Blog.



Hex Curler: A Minimalist Webgame

(August 29, 2019)

I just published Hex Curler, a tiny dungeon crawler, based on Jeff Moore's Hex.

You can play it by running the following in a bash shell:

c=x; while [ $c ]; do clear; curl -c k -b k hex.m-chrzan.xyz/$c; read c; done

This was an exercise in minimalism. The game server is implemented in less than a thousand lines of Ruby code. It is completely stateless, requiring no database. The front end "client" is a single line of bash, less than 80 characters long. The only dependency is curl, a CLI tool already available on most Unix-like systems.

The source code is available on my GitLab.

Let's get curling

The whole concept arose from two ideas I had:

I abstracted these ideas away into a Ruby class called Engine and a skeleton Sinatra app.

To create a new "curling" system, you extend Engine and implement four methods:

You also need to define a secret which is a string that is used to validate that a submitted cookie represents a valid state. More on this later.

The Sinatra skeleton instantiates an engine with the received cookie, runs a step, sends back the new state in the returned cookie, and responds with the engine's message. The code for it fits in half of a browser window:

require 'sinatra'
require 'sinatra/cookies'

# exposes `Hex`, which extends `Engine`, implementing a simple dungeon crawler
require './hex_engine'

def secret
  # get secret from environment
  ENV['HEX_SECRET']
end

get '/:command' do |command|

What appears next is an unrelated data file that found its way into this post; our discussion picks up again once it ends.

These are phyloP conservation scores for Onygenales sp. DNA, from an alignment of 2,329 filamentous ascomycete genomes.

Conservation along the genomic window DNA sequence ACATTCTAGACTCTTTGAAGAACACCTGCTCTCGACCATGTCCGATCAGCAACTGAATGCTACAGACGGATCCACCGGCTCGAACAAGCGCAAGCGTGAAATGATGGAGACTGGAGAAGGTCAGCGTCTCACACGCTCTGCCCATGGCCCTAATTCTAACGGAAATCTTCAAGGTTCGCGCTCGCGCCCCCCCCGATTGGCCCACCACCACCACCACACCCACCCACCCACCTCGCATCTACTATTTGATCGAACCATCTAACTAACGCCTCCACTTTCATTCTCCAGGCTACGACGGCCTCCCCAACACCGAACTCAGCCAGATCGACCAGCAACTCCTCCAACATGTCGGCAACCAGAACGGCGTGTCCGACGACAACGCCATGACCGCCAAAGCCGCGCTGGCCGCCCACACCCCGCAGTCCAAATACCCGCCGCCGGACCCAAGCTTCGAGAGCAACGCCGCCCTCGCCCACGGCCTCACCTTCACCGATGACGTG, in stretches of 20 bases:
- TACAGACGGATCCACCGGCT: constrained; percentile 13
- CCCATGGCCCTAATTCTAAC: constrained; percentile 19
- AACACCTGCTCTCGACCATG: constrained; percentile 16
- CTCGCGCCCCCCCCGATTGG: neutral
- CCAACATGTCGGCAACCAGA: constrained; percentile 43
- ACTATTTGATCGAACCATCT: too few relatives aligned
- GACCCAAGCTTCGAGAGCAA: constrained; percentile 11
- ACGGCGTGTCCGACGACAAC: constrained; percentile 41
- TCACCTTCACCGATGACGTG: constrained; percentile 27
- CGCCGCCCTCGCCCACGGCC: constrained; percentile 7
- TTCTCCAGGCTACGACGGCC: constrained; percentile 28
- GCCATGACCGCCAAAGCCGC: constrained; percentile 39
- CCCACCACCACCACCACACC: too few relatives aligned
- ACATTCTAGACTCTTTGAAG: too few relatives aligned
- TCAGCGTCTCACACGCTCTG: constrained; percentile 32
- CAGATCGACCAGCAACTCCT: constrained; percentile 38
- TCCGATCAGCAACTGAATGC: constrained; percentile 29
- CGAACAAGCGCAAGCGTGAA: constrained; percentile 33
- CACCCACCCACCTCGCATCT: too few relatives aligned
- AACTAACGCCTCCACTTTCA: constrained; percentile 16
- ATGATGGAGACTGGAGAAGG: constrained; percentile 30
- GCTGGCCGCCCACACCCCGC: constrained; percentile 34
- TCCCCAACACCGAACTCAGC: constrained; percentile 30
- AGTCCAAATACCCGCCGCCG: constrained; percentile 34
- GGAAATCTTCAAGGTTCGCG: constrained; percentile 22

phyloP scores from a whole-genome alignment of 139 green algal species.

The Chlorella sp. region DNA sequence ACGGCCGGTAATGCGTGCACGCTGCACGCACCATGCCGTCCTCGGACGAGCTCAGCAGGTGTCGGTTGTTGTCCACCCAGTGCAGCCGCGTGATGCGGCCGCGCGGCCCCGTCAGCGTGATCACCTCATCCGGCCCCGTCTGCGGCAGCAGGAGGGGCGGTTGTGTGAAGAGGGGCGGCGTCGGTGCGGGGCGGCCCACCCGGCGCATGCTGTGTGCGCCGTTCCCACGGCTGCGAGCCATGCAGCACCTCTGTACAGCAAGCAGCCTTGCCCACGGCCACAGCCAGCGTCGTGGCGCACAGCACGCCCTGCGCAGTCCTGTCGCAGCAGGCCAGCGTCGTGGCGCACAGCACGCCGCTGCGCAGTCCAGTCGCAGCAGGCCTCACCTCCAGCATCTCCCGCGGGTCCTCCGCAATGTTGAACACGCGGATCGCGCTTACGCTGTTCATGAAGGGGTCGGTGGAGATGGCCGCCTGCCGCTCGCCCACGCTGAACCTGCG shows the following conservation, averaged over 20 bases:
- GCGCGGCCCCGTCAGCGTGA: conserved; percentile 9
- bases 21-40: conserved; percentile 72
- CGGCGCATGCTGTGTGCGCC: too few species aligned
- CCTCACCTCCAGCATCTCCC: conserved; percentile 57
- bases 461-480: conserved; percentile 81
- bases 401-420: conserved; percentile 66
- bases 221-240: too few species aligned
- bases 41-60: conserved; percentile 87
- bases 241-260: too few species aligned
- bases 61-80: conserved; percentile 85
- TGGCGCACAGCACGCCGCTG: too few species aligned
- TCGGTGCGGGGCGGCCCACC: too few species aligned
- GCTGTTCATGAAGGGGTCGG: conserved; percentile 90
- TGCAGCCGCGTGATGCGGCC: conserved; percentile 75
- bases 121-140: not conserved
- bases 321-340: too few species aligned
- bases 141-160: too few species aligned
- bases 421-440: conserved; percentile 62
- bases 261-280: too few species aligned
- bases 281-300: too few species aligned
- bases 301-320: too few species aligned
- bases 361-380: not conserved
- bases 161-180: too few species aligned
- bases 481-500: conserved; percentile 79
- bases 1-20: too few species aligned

# `new` uses `hash_to_state` to initialize the engine's state
  engine = Hex.new cookies.to_h
  engine.step command
  # `state_h` uses `state_to_hash` to serialize the engine's new state
  engine.state_h.each_pair do |key, value|
    cookies[key] = value
  end
  engine.message
end

O(1) space webapp

Hex Curler is hosted online but has no session management, no database. It's an O(1) space webapp.

As mentioned before, the game's state is stored in a cookie. The server need only know the contents of that cookie to return a new state back to the user.

To prevent a user from tampering with the cookie, for example by increasing their health to a ridiculous number, becoming invulnerable to enemies in Hex, the cookie also contains a checksum field. This checksum is the hash of the state together with an appended secret only known by the game server. The server will refuse to respond to requests whose cookie does not have a valid checksum.

This introduces some interesting possibilities. For example, let's say Alice wants to boast to her friends about how she just beat Hex, ended with 100 HP remaining, and had upgraded her magic armor to level 5. Her friend Bob doesn't just have to take her word for it, or trust a screenshot that could have easily been photoshopped.

Alice can send Bob her state cookie. If a request to the game server with it succeeds, Bob can be assured that he has cryptographic proof of Alice's claims.

If you have any questions or comments about this post or site in general, feel free to email me.